In many states, it is still legal for employers to discharge employees based on their gender identity, and there are no clear-cut laws passed by Congress that prevent gender identity discrimination in the workplace. Some cities and states have passed local legislation to protect residents from employer bias and wrongful termination. According to the American Civil Liberties Union, Philadelphia is one of the nation’s cities that has banned gender identity discrimination. In addition, Pennsylvania’s governor issued an executive order to make discrimination against transgender state workers illegal, although there is not currently a statewide law that protects those working for privately held companies.
Title VII of the 1964 Civil Rights Act does ban sexual discrimination in businesses with more than 14 employees. The U.S. Equal Employment Opportunity Commission is responsible for investigating reports of discrimination in the workplace, and in 2012, that agency ruled that sexual discrimination includes discrimination against transgender employees. The U.S. Department of Justice has also adopted this interpretation, according to an announcement by the Attorney General last year, and more than one federal appeals court has ruled against transgender discrimination in the workplace.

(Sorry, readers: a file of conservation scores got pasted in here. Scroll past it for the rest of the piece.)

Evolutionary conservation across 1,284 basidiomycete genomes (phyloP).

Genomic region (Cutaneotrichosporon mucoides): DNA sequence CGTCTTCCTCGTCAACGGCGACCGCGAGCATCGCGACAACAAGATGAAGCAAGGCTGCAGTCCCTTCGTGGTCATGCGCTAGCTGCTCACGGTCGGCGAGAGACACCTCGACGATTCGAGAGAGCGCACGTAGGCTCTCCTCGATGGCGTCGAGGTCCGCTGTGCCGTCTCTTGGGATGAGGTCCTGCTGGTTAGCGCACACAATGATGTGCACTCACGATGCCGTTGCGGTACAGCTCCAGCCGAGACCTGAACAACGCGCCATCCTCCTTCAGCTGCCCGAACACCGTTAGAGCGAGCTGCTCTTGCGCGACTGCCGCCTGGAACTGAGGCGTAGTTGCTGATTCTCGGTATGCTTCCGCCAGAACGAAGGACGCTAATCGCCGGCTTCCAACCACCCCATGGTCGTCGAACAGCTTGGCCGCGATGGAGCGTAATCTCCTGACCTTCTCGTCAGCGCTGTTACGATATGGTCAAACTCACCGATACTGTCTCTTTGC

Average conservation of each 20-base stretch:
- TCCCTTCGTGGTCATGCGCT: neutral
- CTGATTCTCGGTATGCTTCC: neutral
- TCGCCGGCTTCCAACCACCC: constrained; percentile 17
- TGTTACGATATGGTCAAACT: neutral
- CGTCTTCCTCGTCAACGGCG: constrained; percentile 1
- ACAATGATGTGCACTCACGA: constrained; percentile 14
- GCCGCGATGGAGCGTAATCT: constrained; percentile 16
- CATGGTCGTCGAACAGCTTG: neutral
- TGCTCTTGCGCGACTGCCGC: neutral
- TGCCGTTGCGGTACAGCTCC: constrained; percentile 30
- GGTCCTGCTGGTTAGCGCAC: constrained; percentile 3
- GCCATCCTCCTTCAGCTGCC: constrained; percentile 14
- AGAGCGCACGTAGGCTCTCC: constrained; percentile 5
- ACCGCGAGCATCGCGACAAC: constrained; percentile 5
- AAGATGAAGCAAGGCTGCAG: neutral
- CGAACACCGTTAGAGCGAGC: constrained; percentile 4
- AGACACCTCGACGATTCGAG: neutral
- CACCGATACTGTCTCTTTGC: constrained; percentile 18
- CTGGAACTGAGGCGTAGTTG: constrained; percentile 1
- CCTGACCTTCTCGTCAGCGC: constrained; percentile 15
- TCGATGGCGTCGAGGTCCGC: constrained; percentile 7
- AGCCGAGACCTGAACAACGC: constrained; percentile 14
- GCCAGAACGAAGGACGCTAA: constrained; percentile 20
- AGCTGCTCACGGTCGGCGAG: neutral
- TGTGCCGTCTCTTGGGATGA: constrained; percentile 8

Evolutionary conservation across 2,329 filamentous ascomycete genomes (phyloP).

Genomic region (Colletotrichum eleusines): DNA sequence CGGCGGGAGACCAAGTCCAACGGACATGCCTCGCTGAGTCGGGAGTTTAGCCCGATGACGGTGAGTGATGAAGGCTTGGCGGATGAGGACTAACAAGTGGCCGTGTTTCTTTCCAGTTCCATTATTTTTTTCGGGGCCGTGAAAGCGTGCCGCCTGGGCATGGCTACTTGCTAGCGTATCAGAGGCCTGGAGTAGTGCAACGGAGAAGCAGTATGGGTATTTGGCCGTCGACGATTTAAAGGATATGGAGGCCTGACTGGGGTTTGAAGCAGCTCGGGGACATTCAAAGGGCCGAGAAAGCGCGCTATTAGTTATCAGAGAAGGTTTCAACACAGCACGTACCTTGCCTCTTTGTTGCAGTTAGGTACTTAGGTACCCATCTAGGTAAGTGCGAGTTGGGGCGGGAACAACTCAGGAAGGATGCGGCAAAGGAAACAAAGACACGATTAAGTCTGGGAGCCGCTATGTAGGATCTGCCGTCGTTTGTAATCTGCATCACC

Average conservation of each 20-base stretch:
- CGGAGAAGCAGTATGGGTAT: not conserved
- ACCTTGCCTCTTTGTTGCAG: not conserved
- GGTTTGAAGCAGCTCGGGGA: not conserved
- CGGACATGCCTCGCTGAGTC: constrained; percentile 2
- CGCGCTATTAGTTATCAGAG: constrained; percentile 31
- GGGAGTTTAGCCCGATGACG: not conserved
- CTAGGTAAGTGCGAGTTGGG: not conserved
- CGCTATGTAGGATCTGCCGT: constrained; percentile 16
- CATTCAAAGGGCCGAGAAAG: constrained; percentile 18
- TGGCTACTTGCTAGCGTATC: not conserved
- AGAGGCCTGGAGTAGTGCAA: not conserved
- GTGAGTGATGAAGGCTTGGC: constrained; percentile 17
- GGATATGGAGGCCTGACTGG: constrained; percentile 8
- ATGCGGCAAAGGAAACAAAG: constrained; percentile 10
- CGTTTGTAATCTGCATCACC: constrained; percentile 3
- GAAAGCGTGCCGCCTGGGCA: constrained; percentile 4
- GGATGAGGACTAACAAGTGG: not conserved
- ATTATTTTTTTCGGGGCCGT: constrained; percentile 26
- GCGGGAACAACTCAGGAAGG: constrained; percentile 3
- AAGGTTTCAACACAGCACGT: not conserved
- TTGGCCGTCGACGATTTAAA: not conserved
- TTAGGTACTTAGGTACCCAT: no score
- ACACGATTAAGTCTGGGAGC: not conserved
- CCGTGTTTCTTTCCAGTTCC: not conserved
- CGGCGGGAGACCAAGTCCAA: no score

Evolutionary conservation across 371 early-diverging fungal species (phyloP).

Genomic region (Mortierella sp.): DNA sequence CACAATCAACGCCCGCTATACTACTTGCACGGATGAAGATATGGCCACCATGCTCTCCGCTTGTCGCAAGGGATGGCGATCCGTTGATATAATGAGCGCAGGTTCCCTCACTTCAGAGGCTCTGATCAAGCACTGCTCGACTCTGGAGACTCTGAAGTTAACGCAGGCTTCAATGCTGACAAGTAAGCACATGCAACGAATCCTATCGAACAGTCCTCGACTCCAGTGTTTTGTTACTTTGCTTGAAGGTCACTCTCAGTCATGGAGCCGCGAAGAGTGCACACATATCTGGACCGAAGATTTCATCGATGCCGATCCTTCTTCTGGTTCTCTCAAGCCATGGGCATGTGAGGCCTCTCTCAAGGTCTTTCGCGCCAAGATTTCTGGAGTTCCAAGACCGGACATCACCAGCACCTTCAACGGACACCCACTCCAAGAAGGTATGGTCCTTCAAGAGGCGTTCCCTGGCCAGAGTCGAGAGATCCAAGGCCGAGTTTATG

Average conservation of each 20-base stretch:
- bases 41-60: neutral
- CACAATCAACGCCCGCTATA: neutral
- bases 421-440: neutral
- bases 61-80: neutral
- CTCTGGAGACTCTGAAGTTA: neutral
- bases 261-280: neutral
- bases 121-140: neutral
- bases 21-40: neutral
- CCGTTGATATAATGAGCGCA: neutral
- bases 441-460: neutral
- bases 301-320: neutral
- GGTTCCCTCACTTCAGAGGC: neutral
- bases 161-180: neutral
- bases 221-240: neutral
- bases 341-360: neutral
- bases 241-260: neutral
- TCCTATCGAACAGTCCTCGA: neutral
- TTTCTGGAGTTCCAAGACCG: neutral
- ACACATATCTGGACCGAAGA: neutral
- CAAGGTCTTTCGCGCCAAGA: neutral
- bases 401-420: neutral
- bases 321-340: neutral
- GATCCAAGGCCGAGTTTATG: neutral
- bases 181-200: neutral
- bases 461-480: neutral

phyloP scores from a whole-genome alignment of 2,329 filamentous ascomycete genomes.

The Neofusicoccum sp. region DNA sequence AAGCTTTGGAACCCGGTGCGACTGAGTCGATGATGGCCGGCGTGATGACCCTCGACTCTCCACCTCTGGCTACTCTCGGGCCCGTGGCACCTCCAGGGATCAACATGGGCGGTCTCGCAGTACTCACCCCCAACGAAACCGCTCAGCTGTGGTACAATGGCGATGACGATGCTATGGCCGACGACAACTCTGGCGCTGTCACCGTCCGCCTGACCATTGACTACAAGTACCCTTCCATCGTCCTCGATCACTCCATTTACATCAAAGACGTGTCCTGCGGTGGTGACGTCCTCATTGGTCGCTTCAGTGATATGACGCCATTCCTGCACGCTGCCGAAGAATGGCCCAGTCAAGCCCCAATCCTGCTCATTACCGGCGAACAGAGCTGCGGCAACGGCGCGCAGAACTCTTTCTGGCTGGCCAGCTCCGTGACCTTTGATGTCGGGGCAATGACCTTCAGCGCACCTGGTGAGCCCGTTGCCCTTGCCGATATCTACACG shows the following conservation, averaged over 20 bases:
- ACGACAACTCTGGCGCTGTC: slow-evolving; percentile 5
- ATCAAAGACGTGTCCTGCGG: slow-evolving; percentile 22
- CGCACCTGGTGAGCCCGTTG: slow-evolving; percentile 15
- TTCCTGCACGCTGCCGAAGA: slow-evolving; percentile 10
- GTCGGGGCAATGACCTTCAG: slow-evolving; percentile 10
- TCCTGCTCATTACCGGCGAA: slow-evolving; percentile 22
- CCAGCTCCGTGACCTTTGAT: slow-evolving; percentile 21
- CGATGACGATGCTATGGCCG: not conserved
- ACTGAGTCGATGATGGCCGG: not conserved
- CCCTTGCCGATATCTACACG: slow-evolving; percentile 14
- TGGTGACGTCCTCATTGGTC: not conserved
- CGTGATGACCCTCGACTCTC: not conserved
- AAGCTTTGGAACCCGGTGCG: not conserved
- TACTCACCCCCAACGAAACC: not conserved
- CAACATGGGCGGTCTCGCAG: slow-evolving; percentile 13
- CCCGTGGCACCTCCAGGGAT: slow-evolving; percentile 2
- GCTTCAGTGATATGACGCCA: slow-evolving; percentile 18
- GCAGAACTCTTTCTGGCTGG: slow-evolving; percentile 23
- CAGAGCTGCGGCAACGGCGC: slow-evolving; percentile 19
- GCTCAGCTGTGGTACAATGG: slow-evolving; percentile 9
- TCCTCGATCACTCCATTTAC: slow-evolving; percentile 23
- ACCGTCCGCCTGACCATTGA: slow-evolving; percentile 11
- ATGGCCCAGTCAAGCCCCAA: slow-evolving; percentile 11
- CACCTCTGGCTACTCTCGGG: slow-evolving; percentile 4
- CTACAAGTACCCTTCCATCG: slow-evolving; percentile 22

Soon, transgender persons everywhere in the United States may be protected from unlawful discrimination in the workplace, thanks to a bill that is gaining bipartisan public support. According to the Human Rights Campaign, the Equality Act would protect all those in the lesbian, gay, bi-sexual and transgender community from discrimination in the workplace with clear language that provides fully-inclusive protections. With a record number of co-sponsors, this bill may soon become the legislation that ensures that all employees can be safe from wrongful termination because of gender identity.